Turn Your Phone Into a Universal Remote and Control Multiple Smart Home Devices: $19.95

We have a deal on Hombli, a smart IR remote control that turns your iPhone or Android device into a universal remote for multiple smarthome devices. The Hombli acts as a hub, and you control it with a companion app. With it, you can access over 80,000 devices from popular brands including Samsung, Sony, and Philips, and you can use hands-free voice commands using Amazon Alexa or Google Assistant. This device is $19.95 through our deal.

Apple Needs to Put Hardware at The Heart of its Smart Home Strategy

Apple needs to dive headfirst into the smart home industry, with hardware at the center of the strategy. That’s according to Jason Snell, who laid out his argument for MacWorld.  He argues for the creation of a new product, a kind of hub, that will sit at the heart of it all.

Apple can contribute to the smart-home industry and its own bottom line by doing what it does best, namely creating a new product that’s a fusion of hardware, software, and cloud services. It’s time for Apple to build a product that makes your home smarter and more secure. It’s time for Apple Home. Apple got out of the home router game a while ago, with the discontinuation of the AirPort line. I’m recommending that Apple bring it back, because today’s smart homes require rock-solid wireless connectivity, and while Apple’s two biggest competitors have home-network offerings, Apple’s got nothing. An Apple-built mesh networking system a la Amazon’s Eero seems like a natural.

How an iPad And a Laser Uncovered a Way to Hack Smart Home Devices

In spring 2018, cybersecurity researcher Takeshi Sugawara found that point a laser at an iPad’s Microphone converted the light into sound. Then, according to Wired, he discovered the same technique could hack smart home devices like the Amazon Echo and Google Home.

Sugawara pointed a high-powered laser at the microphone of his iPad—all inside of a black metal box, to avoid burning or blinding anyone—and had Fu put on a pair of earbuds to listen to the sound the iPad’s mic picked up. As Sugawara varied the laser’s intensity over time in the shape of a sine wave, fluctuating at about 1,000 times a second, Fu picked up a distinct high-pitched tone. The iPad’s microphone had inexplicably converted the laser’s light into an electrical signal, just as it would with sound. Six months later Sugawara—visiting from the Tokyo-based University of Electro-Communications—along with Fu and a group of University of Michigan researchers have honed that curious photoacoustic quirk into something far more disturbing.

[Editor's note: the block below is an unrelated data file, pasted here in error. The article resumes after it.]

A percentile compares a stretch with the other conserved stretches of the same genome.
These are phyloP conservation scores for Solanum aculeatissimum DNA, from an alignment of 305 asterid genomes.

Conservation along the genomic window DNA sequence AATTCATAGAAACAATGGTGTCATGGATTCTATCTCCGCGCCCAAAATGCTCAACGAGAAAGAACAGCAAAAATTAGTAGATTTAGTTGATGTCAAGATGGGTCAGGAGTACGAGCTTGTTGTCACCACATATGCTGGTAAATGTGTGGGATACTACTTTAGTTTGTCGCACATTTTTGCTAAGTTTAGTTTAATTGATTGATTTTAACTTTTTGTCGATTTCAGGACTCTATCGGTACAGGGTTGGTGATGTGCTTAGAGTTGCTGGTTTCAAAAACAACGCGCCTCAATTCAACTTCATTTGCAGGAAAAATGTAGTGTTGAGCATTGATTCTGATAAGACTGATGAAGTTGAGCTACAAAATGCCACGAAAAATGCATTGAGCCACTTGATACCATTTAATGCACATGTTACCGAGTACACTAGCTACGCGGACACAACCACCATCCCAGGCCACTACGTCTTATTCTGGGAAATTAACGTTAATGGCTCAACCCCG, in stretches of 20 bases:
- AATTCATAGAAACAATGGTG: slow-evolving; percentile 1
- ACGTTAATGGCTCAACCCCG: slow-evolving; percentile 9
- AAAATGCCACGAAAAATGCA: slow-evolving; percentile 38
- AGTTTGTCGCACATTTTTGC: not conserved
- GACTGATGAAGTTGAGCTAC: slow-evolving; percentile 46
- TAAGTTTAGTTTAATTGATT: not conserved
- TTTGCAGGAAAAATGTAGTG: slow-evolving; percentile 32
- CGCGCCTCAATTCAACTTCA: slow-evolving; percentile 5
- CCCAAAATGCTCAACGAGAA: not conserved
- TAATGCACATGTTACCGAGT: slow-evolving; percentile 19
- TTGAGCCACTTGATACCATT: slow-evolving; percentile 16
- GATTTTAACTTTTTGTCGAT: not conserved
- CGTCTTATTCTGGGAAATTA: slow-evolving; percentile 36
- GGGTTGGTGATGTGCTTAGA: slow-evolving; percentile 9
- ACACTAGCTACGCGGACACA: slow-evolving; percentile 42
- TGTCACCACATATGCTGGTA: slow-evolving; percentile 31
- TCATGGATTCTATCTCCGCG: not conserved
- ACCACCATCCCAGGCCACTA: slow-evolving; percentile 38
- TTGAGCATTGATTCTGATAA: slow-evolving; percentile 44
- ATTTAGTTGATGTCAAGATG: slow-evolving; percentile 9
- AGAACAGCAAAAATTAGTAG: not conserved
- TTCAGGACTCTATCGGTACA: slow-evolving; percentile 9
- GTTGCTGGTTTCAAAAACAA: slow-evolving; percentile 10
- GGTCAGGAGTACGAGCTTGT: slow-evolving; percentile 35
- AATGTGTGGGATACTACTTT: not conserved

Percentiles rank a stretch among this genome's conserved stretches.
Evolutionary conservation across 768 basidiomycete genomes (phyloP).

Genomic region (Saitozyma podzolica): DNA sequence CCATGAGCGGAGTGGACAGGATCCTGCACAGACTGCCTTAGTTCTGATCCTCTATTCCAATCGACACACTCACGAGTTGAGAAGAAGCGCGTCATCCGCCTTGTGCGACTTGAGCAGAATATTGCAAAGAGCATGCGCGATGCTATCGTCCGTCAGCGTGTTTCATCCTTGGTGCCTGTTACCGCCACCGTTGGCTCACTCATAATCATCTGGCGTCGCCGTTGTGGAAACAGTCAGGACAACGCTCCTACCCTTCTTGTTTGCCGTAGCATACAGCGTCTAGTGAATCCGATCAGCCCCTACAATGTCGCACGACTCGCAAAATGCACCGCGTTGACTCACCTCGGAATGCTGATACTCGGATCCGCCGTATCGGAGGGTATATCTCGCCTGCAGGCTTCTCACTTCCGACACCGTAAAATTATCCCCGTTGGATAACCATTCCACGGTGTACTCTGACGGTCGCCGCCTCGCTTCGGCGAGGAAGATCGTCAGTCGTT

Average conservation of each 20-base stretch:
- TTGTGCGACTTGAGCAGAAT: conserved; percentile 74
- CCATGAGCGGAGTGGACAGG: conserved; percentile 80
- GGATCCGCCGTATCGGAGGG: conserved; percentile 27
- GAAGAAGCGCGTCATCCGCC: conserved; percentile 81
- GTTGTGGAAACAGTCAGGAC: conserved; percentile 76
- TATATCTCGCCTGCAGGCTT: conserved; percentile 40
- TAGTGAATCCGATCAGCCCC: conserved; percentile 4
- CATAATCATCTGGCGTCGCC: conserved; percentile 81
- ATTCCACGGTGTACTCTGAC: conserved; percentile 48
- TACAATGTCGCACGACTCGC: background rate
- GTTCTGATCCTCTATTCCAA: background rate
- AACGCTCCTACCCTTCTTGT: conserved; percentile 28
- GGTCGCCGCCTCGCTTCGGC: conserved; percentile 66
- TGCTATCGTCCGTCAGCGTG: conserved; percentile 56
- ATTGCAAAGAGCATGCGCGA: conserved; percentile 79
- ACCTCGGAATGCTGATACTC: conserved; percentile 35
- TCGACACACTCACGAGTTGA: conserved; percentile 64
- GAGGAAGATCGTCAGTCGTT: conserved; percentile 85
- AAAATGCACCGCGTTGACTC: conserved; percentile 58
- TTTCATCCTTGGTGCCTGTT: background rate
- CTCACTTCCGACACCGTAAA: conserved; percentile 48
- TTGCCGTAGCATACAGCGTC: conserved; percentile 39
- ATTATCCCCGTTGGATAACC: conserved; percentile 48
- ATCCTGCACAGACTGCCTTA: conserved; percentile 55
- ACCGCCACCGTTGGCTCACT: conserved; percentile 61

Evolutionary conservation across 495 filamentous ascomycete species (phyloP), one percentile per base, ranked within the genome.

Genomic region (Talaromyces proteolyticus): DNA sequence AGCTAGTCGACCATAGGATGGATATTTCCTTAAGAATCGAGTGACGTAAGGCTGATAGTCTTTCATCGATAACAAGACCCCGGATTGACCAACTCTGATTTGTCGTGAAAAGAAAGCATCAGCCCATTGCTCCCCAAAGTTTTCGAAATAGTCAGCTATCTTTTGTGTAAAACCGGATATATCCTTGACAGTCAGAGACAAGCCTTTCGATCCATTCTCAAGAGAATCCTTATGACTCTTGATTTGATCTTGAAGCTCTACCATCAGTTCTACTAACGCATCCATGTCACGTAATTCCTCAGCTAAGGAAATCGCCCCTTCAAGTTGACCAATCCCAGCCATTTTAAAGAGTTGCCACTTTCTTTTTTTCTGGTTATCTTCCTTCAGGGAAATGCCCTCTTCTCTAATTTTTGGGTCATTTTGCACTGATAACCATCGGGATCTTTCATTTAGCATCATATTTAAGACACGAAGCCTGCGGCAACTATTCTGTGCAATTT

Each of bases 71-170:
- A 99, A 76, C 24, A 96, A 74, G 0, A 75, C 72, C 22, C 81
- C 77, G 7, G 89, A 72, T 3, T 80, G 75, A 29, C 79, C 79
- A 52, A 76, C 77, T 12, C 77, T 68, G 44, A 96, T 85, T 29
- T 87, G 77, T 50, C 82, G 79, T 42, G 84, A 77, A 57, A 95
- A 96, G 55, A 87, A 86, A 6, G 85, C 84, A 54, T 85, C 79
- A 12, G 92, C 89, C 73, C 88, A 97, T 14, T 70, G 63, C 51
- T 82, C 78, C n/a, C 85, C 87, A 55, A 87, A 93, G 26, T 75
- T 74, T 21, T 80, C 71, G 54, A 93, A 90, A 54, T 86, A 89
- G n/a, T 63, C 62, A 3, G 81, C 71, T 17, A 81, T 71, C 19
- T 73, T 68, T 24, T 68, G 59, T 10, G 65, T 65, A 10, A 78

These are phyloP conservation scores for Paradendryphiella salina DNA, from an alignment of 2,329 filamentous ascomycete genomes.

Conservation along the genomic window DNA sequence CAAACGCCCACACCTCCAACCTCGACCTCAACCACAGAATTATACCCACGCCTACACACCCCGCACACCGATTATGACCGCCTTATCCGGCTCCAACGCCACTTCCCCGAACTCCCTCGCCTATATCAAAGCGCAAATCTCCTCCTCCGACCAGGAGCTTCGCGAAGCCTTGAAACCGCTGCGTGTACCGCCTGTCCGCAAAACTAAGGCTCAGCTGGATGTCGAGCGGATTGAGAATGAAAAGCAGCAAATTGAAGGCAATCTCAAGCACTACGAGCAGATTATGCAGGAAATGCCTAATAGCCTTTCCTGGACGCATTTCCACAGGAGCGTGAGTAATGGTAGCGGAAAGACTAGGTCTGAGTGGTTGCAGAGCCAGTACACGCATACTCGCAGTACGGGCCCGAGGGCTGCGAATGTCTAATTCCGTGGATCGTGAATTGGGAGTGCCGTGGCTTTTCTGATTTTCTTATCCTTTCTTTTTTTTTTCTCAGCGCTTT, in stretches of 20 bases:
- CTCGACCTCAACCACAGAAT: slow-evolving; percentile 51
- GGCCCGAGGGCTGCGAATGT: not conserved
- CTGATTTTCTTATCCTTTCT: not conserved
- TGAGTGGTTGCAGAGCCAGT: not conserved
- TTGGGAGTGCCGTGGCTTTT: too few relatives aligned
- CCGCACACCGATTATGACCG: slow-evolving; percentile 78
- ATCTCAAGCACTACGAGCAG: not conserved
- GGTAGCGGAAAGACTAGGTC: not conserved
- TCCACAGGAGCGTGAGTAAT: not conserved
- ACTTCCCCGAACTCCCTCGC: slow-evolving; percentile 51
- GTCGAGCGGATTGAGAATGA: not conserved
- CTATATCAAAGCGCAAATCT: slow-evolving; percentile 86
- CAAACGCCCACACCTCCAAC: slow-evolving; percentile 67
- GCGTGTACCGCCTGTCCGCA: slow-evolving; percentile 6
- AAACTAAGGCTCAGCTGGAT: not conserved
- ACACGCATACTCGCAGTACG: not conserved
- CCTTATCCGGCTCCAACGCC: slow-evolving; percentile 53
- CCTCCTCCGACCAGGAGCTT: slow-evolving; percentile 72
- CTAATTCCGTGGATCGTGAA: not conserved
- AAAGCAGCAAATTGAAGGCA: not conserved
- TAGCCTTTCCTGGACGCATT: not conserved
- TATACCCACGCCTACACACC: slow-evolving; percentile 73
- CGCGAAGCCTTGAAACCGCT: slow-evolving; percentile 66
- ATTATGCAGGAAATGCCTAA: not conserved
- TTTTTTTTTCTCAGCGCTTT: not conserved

What if Plants Could Be Smart Home Devices?

What if plants could be smart home devices? That’s the idea of Harpreet Sareen and Pattie Maes in their cyborg botany research.

These experiments led the researchers to possible future applications that include sending notifications—the plant might jiggle to alert you when your package is delivered, for instance—or as a motion sensor, which could help you keep track of your pet or be applied to security systems.

Cool idea. When most people talk about “invisible interfaces” they usually mean things like smart clothing or using your voice like with a HomePod. Now if only trees transmitted Wi-Fi…

New Ring and August Smart Home Products Could be Set for CES 2019 Launch

It is nearly CES time, so that means lots of product leaks and rumors! 9to5Mac brought together reporting by Dave Zatz on some interesting leaks from August and Ring in the smart home security space. It looks like August is preparing to launch a new smart doorbell, with an updated design. Meanwhile, Amazon-owned Ring looks set to launch a set of smart security lights.

In a nice change from the blocky square design that August currently uses with its current Doorbell Cam Pro, the View takes a more minimal, rectangular form factor. It also brings a space gray color compared to the silver finish on the existing Doorbell Cam Pro. The new rectangular design of August’s View also matches the hardware of its main competitor Ring (now owned by Amazon). No pricing or release details are known yet, but we could hear more about View next week at CES.

Have We Reached Peak Smart Home?

Have we reached peaked smart home? Craig Lloyd writes that we have, and there are a couple of things holding the industry back, like competing standards, expensive devices, and problems with voice control.

There’s a problem with the smarthome industry—multiple problems, actually. And after experiencing a huge boom over the last few years, smarthome as a whole has reached a plateau of sorts.

Don’t get us wrong; smarthome technology is a really exciting market, and it’s become so popular that big players like Amazon and Google have dived head first into offering comprehensive smarthome product lines. The thing is, smarthome in general still has a long way to go.

Smart Home Tech is the New Weapon in Domestic Abuse

Smart home technology may add convenience to our lives, but there’s a darker side, too. The New York Times explores how domestic abusers are using smarthome devices to control and gaslight their victims. Reports of smart home devices in domestic abuse cases has been on the rise over the past year, too. From the report:

One woman had turned on her air-conditioner, but said it then switched off without her touching it. Another said the code numbers of the digital lock at her front door changed every day and she could not figure out why. Still another told an abuse help line that she kept hearing the doorbell ring, but no one was there.

It’s a stark reminder that abusers will find a way to turn anything into a weapon against their victims.